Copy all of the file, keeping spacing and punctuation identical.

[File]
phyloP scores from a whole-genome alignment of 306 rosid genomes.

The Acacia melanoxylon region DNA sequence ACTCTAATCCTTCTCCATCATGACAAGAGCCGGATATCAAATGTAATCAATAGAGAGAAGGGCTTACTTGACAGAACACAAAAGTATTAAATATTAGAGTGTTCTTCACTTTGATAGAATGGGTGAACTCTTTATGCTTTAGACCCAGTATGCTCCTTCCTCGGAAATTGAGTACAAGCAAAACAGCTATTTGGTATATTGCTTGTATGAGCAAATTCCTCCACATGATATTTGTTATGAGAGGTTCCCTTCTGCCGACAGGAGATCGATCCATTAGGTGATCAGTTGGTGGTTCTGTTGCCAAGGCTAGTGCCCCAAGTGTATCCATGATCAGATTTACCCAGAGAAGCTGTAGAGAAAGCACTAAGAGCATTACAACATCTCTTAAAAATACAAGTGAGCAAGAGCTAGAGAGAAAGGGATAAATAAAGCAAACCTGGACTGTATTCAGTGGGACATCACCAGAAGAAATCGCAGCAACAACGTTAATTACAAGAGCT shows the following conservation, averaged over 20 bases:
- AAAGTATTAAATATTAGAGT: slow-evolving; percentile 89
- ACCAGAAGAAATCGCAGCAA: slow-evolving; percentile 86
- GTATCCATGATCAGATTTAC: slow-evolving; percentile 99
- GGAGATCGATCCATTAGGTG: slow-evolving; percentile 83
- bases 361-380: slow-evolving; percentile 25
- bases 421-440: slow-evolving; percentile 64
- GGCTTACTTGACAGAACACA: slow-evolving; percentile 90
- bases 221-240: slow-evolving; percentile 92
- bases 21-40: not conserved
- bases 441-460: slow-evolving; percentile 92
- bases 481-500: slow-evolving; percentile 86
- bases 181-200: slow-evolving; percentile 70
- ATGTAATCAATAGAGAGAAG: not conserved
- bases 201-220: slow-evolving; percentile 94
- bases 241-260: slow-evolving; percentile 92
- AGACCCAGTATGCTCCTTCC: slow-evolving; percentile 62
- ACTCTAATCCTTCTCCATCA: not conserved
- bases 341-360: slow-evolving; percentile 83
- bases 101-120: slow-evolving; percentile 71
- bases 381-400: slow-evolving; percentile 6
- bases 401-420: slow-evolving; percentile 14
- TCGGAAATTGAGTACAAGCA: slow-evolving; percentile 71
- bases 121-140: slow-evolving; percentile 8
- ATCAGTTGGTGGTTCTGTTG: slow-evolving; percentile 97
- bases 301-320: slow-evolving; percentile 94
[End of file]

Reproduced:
phyloP scores from a whole-genome alignment of 306 rosid genomes.

The Acacia melanoxylon region DNA sequence ACTCTAATCCTTCTCCATCATGACAAGAGCCGGATATCAAATGTAATCAATAGAGAGAAGGGCTTACTTGACAGAACACAAAAGTATTAAATATTAGAGTGTTCTTCACTTTGATAGAATGGGTGAACTCTTTATGCTTTAGACCCAGTATGCTCCTTCCTCGGAAATTGAGTACAAGCAAAACAGCTATTTGGTATATTGCTTGTATGAGCAAATTCCTCCACATGATATTTGTTATGAGAGGTTCCCTTCTGCCGACAGGAGATCGATCCATTAGGTGATCAGTTGGTGGTTCTGTTGCCAAGGCTAGTGCCCCAAGTGTATCCATGATCAGATTTACCCAGAGAAGCTGTAGAGAAAGCACTAAGAGCATTACAACATCTCTTAAAAATACAAGTGAGCAAGAGCTAGAGAGAAAGGGATAAATAAAGCAAACCTGGACTGTATTCAGTGGGACATCACCAGAAGAAATCGCAGCAACAACGTTAATTACAAGAGCT shows the following conservation, averaged over 20 bases:
- AAAGTATTAAATATTAGAGT: slow-evolving; percentile 89
- ACCAGAAGAAATCGCAGCAA: slow-evolving; percentile 86
- GTATCCATGATCAGATTTAC: slow-evolving; percentile 99
- GGAGATCGATCCATTAGGTG: slow-evolving; percentile 83
- bases 361-380: slow-evolving; percentile 25
- bases 421-440: slow-evolving; percentile 64
- GGCTTACTTGACAGAACACA: slow-evolving; percentile 90
- bases 221-240: slow-evolving; percentile 92
- bases 21-40: not conserved
- bases 441-460: slow-evolving; percentile 92
- bases 481-500: slow-evolving; percentile 86
- bases 181-200: slow-evolving; percentile 70
- ATGTAATCAATAGAGAGAAG: not conserved
- bases 201-220: slow-evolving; percentile 94
- bases 241-260: slow-evolving; percentile 92
- AGACCCAGTATGCTCCTTCC: slow-evolving; percentile 62
- ACTCTAATCCTTCTCCATCA: not conserved
- bases 341-360: slow-evolving; percentile 83
- bases 101-120: slow-evolving; percentile 71
- bases 381-400: slow-evolving; percentile 6
- bases 401-420: slow-evolving; percentile 14
- TCGGAAATTGAGTACAAGCA: slow-evolving; percentile 71
- bases 121-140: slow-evolving; percentile 8
- ATCAGTTGGTGGTTCTGTTG: slow-evolving; percentile 97
- bases 301-320: slow-evolving; percentile 94